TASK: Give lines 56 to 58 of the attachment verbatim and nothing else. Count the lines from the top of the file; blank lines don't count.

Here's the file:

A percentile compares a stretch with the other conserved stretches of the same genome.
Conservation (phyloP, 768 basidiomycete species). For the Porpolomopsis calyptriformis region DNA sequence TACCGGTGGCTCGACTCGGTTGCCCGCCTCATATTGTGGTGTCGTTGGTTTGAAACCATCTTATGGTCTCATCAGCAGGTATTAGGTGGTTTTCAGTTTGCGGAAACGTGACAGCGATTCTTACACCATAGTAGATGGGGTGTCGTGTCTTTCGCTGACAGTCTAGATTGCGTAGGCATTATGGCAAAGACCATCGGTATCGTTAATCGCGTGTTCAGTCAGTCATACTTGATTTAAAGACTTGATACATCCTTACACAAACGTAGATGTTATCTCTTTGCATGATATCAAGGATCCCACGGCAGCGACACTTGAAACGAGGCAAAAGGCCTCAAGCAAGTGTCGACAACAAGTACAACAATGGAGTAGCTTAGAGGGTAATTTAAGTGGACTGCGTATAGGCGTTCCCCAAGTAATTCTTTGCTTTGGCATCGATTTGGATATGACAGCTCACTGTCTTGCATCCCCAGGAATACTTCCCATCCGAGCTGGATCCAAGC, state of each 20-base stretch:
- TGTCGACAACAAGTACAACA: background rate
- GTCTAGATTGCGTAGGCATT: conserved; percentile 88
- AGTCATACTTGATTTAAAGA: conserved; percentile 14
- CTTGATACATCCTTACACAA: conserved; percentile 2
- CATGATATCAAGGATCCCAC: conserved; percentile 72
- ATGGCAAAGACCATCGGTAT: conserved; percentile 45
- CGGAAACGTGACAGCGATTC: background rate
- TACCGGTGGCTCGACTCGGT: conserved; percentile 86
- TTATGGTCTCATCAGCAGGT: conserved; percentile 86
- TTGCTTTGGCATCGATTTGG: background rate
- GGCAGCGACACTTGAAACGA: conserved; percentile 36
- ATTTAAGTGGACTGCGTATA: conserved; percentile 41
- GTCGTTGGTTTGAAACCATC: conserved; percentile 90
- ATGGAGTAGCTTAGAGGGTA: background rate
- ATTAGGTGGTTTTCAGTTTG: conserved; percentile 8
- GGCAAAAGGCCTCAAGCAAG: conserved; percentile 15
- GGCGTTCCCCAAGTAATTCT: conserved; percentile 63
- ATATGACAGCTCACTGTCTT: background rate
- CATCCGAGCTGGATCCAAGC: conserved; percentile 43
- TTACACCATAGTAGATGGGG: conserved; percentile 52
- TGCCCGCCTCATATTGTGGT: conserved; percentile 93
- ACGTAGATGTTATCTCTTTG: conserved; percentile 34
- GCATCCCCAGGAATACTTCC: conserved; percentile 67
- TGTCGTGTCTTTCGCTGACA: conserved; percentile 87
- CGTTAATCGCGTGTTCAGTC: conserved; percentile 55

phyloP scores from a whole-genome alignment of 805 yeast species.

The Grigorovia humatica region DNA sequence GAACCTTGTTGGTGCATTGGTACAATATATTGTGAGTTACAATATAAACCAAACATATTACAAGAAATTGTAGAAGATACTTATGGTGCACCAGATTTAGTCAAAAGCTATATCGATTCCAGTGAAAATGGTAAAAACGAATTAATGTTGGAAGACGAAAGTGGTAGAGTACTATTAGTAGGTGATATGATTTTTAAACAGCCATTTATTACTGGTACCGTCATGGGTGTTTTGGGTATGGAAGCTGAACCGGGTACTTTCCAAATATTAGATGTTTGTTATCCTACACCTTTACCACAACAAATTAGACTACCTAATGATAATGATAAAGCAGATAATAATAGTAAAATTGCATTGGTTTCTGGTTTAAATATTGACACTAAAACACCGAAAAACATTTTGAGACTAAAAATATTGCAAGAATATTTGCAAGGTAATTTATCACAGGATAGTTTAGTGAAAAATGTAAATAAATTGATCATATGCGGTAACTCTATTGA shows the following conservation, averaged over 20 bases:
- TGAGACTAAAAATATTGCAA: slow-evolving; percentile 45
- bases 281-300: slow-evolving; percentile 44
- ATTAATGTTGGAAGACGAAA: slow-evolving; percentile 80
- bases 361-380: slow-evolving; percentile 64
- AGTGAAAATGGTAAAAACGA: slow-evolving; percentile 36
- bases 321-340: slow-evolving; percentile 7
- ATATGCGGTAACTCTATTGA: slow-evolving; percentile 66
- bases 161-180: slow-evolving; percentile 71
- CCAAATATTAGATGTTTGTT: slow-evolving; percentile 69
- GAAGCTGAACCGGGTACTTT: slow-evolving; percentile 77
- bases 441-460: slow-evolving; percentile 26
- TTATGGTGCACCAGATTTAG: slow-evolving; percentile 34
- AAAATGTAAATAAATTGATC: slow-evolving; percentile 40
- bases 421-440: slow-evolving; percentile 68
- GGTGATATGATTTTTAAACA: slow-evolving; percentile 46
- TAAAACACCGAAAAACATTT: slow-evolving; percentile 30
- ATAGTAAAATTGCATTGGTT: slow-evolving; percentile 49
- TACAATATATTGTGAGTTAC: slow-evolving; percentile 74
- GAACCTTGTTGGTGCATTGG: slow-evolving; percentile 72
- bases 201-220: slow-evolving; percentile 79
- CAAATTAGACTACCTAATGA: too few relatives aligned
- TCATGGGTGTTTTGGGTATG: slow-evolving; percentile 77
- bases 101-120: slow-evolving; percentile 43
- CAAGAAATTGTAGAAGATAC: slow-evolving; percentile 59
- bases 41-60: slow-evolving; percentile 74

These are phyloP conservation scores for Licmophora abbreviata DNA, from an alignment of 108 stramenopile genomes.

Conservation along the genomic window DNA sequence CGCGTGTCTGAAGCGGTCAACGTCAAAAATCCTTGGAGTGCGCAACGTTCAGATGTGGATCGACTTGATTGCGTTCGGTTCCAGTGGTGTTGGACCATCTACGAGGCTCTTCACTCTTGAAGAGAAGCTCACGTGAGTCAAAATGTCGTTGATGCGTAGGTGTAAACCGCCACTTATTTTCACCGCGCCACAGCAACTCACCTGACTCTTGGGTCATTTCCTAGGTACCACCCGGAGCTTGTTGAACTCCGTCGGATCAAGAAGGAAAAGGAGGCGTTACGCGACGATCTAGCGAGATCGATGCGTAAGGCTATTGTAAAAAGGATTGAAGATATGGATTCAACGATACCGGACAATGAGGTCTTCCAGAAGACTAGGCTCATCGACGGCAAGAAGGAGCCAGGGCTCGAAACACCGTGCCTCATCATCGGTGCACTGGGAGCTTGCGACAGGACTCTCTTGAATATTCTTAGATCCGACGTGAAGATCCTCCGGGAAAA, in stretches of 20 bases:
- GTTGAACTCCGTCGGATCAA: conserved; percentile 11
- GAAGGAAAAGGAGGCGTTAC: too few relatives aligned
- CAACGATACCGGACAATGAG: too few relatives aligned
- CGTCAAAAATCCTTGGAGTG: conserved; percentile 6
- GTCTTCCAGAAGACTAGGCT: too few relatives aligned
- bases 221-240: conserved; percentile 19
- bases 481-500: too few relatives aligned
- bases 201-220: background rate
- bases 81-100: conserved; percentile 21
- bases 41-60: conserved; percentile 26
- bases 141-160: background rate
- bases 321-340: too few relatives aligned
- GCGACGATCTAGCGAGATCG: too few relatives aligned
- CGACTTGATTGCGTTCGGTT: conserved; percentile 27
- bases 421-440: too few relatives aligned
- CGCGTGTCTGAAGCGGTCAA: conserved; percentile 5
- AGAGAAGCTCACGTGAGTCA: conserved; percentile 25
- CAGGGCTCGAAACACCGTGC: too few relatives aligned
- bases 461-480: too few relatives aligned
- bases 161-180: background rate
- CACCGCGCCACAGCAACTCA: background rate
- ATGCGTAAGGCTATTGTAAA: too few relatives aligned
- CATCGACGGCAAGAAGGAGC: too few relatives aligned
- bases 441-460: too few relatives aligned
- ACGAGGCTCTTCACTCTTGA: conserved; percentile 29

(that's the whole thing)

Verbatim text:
Conservation along the genomic window DNA sequence CGCGTGTCTGAAGCGGTCAACGTCAAAAATCCTTGGAGTGCGCAACGTTCAGATGTGGATCGACTTGATTGCGTTCGGTTCCAGTGGTGTTGGACCATCTACGAGGCTCTTCACTCTTGAAGAGAAGCTCACGTGAGTCAAAATGTCGTTGATGCGTAGGTGTAAACCGCCACTTATTTTCACCGCGCCACAGCAACTCACCTGACTCTTGGGTCATTTCCTAGGTACCACCCGGAGCTTGTTGAACTCCGTCGGATCAAGAAGGAAAAGGAGGCGTTACGCGACGATCTAGCGAGATCGATGCGTAAGGCTATTGTAAAAAGGATTGAAGATATGGATTCAACGATACCGGACAATGAGGTCTTCCAGAAGACTAGGCTCATCGACGGCAAGAAGGAGCCAGGGCTCGAAACACCGTGCCTCATCATCGGTGCACTGGGAGCTTGCGACAGGACTCTCTTGAATATTCTTAGATCCGACGTGAAGATCCTCCGGGAAAA, in stretches of 20 bases:
- GTTGAACTCCGTCGGATCAA: conserved; percentile 11
- GAAGGAAAAGGAGGCGTTAC: too few relatives aligned